Seventy-six percent of the g
positions in the leucine zipper of human B-ZIP proteins contain one of four long-side-chain amino acids: the acidic glutamic acid (E), the basic arginine (R) or lysine (K), or the polar glutamine (Q) (2
). Changing the g
positions in two heptads of the PAR B-ZIP domain from charged amino acids to alanine resulted in the formation of tetramers instead of dimers (48
). Thus, charged amino acids in the g
positions inhibit the higher-order oligomerization that would occur if the g
positions formed a continuous hydrophobic surface with the a
Charged amino acids in the g
positions contribute to leucine zipper stability. The most common g↔e′
pair has glutamic acid (E) in the g
position and an oppositely charged arginine (R) or lysine (K) in the following e′
position (E↔R and E↔K). These oppositely charged amino acids produce a g↔e′
pair that contributes −1.3 (E↔R) or −0.9 (E↔K) kcal/mol/pair more energy to dimer stability than a reference alanine pair (A↔A) (47
). The g↔e′
pairs R↔R and K↔K are stabilizing, contributing −0.1 and −0.3 kcal/mol/pair, respectively, relative to the A↔A pair. Presumably the repulsive electrostatic energies between the like charges in arginine or lysine pairs are overcome by the favorable Van der Waals interactions between the methylenes of arginine or lysine side chains and hydrophobic amino acids in the a
). E↔E is the only pair less stable than A↔A, contributing +0.4 kcal/mol/pair.
In addition to affecting stability, charged amino acids in the g
positions also regulate dimerization specificity (2
). In the analysis of stability presented above, we considered the stability of a charged g↔e′
pair relative to an A↔A pair without addressing any potential energetic interaction between the amino acids in the g↔e′
pair; the contribution of the individual E or R side chain to stability can be determined by examining the E↔A and A↔R pairs. Any excess stability conferred by the E↔R pair is due to the energetic interaction between E and R, termed the “coupling energy.” This can be calculated by using a double-mutant thermodynamic cycle (31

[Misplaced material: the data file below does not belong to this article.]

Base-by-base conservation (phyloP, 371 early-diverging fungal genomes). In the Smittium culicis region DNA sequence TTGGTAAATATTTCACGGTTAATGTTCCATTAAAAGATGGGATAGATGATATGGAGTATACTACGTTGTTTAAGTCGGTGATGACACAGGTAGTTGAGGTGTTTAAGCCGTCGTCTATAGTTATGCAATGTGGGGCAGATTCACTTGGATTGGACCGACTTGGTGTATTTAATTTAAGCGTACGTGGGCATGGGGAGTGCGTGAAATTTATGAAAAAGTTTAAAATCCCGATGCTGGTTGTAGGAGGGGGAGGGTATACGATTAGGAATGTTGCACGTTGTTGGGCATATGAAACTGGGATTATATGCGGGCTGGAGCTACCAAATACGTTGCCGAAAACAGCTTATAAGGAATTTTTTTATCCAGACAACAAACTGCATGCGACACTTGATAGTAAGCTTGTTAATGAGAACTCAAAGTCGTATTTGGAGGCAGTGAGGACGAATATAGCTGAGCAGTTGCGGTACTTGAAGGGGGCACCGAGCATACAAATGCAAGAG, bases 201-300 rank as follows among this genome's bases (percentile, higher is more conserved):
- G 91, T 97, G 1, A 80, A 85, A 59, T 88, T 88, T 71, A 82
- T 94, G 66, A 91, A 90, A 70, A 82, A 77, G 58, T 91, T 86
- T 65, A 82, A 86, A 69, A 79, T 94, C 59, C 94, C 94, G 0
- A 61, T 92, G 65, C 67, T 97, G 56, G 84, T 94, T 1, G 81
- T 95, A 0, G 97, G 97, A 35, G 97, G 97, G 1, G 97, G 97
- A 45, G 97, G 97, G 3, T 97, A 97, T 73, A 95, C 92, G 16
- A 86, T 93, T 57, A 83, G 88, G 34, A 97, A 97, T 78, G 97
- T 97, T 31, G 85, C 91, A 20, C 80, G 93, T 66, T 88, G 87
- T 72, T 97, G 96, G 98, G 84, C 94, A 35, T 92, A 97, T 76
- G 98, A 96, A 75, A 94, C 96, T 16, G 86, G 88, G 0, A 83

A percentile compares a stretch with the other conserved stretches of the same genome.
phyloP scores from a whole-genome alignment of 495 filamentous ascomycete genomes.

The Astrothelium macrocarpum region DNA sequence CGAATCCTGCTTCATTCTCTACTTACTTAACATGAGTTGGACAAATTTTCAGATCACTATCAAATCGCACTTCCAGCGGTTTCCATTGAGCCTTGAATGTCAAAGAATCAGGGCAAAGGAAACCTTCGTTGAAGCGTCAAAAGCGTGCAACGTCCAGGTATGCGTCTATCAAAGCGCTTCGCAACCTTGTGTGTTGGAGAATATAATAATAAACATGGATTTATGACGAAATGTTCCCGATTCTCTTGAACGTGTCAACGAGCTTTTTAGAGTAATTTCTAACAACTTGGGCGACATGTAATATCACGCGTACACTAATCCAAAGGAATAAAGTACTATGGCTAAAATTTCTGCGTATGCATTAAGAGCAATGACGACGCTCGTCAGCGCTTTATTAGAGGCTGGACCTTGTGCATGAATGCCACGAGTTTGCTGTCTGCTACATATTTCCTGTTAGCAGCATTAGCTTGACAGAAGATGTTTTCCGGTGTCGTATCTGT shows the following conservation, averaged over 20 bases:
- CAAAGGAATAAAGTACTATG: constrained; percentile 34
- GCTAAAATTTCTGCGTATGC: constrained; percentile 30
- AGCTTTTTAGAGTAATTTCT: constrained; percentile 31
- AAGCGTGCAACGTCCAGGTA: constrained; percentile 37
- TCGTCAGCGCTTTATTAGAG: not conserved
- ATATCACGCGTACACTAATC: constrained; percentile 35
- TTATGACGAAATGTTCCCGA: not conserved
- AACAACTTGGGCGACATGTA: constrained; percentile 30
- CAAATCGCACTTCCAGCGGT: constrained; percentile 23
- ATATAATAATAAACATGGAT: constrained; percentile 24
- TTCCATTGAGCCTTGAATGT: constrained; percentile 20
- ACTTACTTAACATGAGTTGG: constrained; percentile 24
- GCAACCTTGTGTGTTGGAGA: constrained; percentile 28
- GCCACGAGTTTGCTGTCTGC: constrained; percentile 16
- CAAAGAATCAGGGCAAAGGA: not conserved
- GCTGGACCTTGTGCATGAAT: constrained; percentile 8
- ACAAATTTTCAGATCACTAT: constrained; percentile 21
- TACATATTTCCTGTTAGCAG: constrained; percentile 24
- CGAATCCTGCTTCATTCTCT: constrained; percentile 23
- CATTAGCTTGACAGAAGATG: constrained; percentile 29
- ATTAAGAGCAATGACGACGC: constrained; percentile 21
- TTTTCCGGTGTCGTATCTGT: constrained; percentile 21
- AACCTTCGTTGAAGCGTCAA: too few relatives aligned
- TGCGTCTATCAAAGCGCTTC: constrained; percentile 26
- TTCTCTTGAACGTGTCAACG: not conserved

) that involves the analysis of four proteins. This idea is presented graphically in Fig. . For example, the coupling energy of the E↔R pair is derived from a comparison of a protein containing the E↔R pairs with three additional proteins mutated to contain the pairs A↔R, E↔A, and A↔A (47
). The levels of stability of the pairs relative to A↔A are as follows: E↔R, −1.3 kcal/mol; E↔A, −0.1 kcal/mol; and A↔R, −0.7 kcal/mol. The additional energy of the E↔R pair compared to the A↔R and E↔A pairs is −0.5 kcal/mol/salt-bridge [E↔R − (A↔R + E↔A) = coupling energy] [−1.3 − (−0.7 + −0.1) = −0.5] and represents the energy of interaction (coupling energy) between E and R. Table lists the stability of each g↔e′
pair relative to A↔A, and Table gives their coupling energy.
FIG. 5. Schematic describing the four proteins used for a double-mutant thermodynamic cycle. The top panel depicts two alanines in the g and e′ positions of a g↔e′. The second panel shows that an E↔A pair is 0.1 kcal/mol more stable (more ...)
Thermodynamic differences for g↔e′ pairs relative to A↔A (ΔΔGAA in kcal mol−1/pair) a
Coupling energy of interaction for g↔e′ pairs (ΔΔGint in kcal mol−1/pair) a
The larger coupling energy for the E↔R pair (−0.5 kcal/mol) than that of the E↔K pair (−0.3 kcal/mol) indicates that the E↔R pair contributes more to dimerization specificity than E↔K. The like-charged E↔E, K↔K, and R↔R pairs all have destabilizing coupling energies (+0.7, +0.6, and +0.8 kcal/mol, respectively) that are larger than the E↔R and E↔K attractive coupling energies (Table ). This suggests that preventing a repulsive g↔e′
pair is more important for driving dimerization specificity than forming an attractive pair. The energetic basis of the coupling energy for g↔e′
pairs is a subject of ongoing debate in the literature (47
), with some studies suggesting the measured coupling energy does not have a strong electrostatic component.
The suggestion that coupling energy may not be driven by charge interactions is highlighted by the polar glutamine that has a repulsive coupling energy in pairs with either acidic E or basic K (Table ). Because of the positive calculated coupling energies, we have color-coded E↔Q and Q↔E pairs in red as depicting repulsive acidic pairs and K↔Q, R↔Q, and Q↔K in blue as depicting repulsive basic pairs (Fig. ).
Many B-ZIP families, including JUN, CNC, and C/EBP, have only one charged amino acid in the g↔e′ pair. These charged amino acids contribute to the stability of the homodimer, as seen in the A↔R and E↔A pairs in the double-mutant thermodynamic analysis. Heterodimers, however, may be preferred if they form an attractive g↔e pair, because of the coupling energy. Thus, incomplete g↔e′ pairs can stabilize both homodimer and heterodimeric interactions.